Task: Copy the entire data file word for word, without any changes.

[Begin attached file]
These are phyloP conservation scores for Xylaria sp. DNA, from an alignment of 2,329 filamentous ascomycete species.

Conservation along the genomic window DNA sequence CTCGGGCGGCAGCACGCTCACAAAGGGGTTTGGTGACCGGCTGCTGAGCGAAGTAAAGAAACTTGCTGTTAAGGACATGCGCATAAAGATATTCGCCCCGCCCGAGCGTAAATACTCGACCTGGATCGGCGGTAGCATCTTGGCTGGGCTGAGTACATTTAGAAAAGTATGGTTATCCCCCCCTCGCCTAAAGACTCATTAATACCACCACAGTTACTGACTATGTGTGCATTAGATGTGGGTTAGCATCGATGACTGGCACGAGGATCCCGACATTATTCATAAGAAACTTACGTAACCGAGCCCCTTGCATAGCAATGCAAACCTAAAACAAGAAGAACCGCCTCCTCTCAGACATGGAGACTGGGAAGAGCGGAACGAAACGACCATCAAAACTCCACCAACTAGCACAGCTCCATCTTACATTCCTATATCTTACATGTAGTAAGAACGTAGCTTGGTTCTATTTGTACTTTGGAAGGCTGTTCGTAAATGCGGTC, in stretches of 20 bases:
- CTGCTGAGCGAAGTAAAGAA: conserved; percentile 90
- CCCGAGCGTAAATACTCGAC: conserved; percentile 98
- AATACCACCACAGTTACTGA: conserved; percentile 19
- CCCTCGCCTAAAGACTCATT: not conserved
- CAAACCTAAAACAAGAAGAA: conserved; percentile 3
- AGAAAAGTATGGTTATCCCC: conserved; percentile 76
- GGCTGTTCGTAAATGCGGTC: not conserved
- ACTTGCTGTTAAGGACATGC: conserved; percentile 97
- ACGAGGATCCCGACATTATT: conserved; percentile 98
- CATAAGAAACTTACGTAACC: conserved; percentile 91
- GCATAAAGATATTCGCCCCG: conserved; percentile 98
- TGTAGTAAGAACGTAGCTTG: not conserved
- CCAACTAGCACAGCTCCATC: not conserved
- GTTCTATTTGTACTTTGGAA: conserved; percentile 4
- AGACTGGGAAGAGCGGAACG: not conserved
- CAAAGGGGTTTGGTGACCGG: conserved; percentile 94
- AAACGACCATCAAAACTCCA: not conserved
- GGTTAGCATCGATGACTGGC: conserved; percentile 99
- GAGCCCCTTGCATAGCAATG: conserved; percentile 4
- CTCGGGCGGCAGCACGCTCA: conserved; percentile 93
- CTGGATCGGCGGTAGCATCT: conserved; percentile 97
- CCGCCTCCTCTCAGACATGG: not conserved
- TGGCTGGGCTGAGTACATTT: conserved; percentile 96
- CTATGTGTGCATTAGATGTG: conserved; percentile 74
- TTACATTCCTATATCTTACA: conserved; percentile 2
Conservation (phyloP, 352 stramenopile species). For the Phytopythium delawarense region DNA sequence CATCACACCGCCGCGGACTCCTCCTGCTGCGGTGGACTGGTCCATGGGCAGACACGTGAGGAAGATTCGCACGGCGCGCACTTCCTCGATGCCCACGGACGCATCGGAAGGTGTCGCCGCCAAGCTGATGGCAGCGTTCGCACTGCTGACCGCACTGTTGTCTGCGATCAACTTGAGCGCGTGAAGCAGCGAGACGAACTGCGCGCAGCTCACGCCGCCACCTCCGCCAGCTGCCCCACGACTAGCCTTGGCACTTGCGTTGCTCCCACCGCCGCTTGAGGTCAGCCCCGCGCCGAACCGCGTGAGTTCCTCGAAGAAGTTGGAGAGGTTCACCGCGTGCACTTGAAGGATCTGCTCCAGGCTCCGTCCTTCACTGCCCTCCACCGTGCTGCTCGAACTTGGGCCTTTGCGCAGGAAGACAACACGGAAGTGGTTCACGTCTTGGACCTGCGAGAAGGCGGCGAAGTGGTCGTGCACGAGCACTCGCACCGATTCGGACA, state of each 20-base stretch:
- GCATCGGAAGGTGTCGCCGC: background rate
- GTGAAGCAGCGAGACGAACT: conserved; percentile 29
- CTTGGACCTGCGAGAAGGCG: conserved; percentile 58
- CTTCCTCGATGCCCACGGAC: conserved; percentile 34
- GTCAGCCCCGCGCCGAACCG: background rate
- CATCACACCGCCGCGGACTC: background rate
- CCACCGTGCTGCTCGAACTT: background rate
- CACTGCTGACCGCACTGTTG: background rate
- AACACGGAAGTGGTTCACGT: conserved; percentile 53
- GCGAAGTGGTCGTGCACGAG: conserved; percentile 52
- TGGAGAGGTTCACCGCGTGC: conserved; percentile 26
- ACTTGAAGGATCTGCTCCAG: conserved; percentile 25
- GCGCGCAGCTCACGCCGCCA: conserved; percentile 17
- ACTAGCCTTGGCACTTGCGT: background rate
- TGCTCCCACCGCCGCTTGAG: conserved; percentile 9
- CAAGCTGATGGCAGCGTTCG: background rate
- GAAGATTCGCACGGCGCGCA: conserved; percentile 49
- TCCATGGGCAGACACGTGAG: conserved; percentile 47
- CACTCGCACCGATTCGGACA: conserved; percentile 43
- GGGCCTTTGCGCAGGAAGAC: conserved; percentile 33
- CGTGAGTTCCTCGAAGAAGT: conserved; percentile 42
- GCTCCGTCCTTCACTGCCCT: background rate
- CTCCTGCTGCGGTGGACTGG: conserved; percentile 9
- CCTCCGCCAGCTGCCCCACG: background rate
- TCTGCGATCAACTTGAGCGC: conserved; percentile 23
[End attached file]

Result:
These are phyloP conservation scores for Xylaria sp. DNA, from an alignment of 2,329 filamentous ascomycete species.

Conservation along the genomic window DNA sequence CTCGGGCGGCAGCACGCTCACAAAGGGGTTTGGTGACCGGCTGCTGAGCGAAGTAAAGAAACTTGCTGTTAAGGACATGCGCATAAAGATATTCGCCCCGCCCGAGCGTAAATACTCGACCTGGATCGGCGGTAGCATCTTGGCTGGGCTGAGTACATTTAGAAAAGTATGGTTATCCCCCCCTCGCCTAAAGACTCATTAATACCACCACAGTTACTGACTATGTGTGCATTAGATGTGGGTTAGCATCGATGACTGGCACGAGGATCCCGACATTATTCATAAGAAACTTACGTAACCGAGCCCCTTGCATAGCAATGCAAACCTAAAACAAGAAGAACCGCCTCCTCTCAGACATGGAGACTGGGAAGAGCGGAACGAAACGACCATCAAAACTCCACCAACTAGCACAGCTCCATCTTACATTCCTATATCTTACATGTAGTAAGAACGTAGCTTGGTTCTATTTGTACTTTGGAAGGCTGTTCGTAAATGCGGTC, in stretches of 20 bases:
- CTGCTGAGCGAAGTAAAGAA: conserved; percentile 90
- CCCGAGCGTAAATACTCGAC: conserved; percentile 98
- AATACCACCACAGTTACTGA: conserved; percentile 19
- CCCTCGCCTAAAGACTCATT: not conserved
- CAAACCTAAAACAAGAAGAA: conserved; percentile 3
- AGAAAAGTATGGTTATCCCC: conserved; percentile 76
- GGCTGTTCGTAAATGCGGTC: not conserved
- ACTTGCTGTTAAGGACATGC: conserved; percentile 97
- ACGAGGATCCCGACATTATT: conserved; percentile 98
- CATAAGAAACTTACGTAACC: conserved; percentile 91
- GCATAAAGATATTCGCCCCG: conserved; percentile 98
- TGTAGTAAGAACGTAGCTTG: not conserved
- CCAACTAGCACAGCTCCATC: not conserved
- GTTCTATTTGTACTTTGGAA: conserved; percentile 4
- AGACTGGGAAGAGCGGAACG: not conserved
- CAAAGGGGTTTGGTGACCGG: conserved; percentile 94
- AAACGACCATCAAAACTCCA: not conserved
- GGTTAGCATCGATGACTGGC: conserved; percentile 99
- GAGCCCCTTGCATAGCAATG: conserved; percentile 4
- CTCGGGCGGCAGCACGCTCA: conserved; percentile 93
- CTGGATCGGCGGTAGCATCT: conserved; percentile 97
- CCGCCTCCTCTCAGACATGG: not conserved
- TGGCTGGGCTGAGTACATTT: conserved; percentile 96
- CTATGTGTGCATTAGATGTG: conserved; percentile 74
- TTACATTCCTATATCTTACA: conserved; percentile 2
Conservation (phyloP, 352 stramenopile species). For the Phytopythium delawarense region DNA sequence CATCACACCGCCGCGGACTCCTCCTGCTGCGGTGGACTGGTCCATGGGCAGACACGTGAGGAAGATTCGCACGGCGCGCACTTCCTCGATGCCCACGGACGCATCGGAAGGTGTCGCCGCCAAGCTGATGGCAGCGTTCGCACTGCTGACCGCACTGTTGTCTGCGATCAACTTGAGCGCGTGAAGCAGCGAGACGAACTGCGCGCAGCTCACGCCGCCACCTCCGCCAGCTGCCCCACGACTAGCCTTGGCACTTGCGTTGCTCCCACCGCCGCTTGAGGTCAGCCCCGCGCCGAACCGCGTGAGTTCCTCGAAGAAGTTGGAGAGGTTCACCGCGTGCACTTGAAGGATCTGCTCCAGGCTCCGTCCTTCACTGCCCTCCACCGTGCTGCTCGAACTTGGGCCTTTGCGCAGGAAGACAACACGGAAGTGGTTCACGTCTTGGACCTGCGAGAAGGCGGCGAAGTGGTCGTGCACGAGCACTCGCACCGATTCGGACA, state of each 20-base stretch:
- GCATCGGAAGGTGTCGCCGC: background rate
- GTGAAGCAGCGAGACGAACT: conserved; percentile 29
- CTTGGACCTGCGAGAAGGCG: conserved; percentile 58
- CTTCCTCGATGCCCACGGAC: conserved; percentile 34
- GTCAGCCCCGCGCCGAACCG: background rate
- CATCACACCGCCGCGGACTC: background rate
- CCACCGTGCTGCTCGAACTT: background rate
- CACTGCTGACCGCACTGTTG: background rate
- AACACGGAAGTGGTTCACGT: conserved; percentile 53
- GCGAAGTGGTCGTGCACGAG: conserved; percentile 52
- TGGAGAGGTTCACCGCGTGC: conserved; percentile 26
- ACTTGAAGGATCTGCTCCAG: conserved; percentile 25
- GCGCGCAGCTCACGCCGCCA: conserved; percentile 17
- ACTAGCCTTGGCACTTGCGT: background rate
- TGCTCCCACCGCCGCTTGAG: conserved; percentile 9
- CAAGCTGATGGCAGCGTTCG: background rate
- GAAGATTCGCACGGCGCGCA: conserved; percentile 49
- TCCATGGGCAGACACGTGAG: conserved; percentile 47
- CACTCGCACCGATTCGGACA: conserved; percentile 43
- GGGCCTTTGCGCAGGAAGAC: conserved; percentile 33
- CGTGAGTTCCTCGAAGAAGT: conserved; percentile 42
- GCTCCGTCCTTCACTGCCCT: background rate
- CTCCTGCTGCGGTGGACTGG: conserved; percentile 9
- CCTCCGCCAGCTGCCCCACG: background rate
- TCTGCGATCAACTTGAGCGC: conserved; percentile 23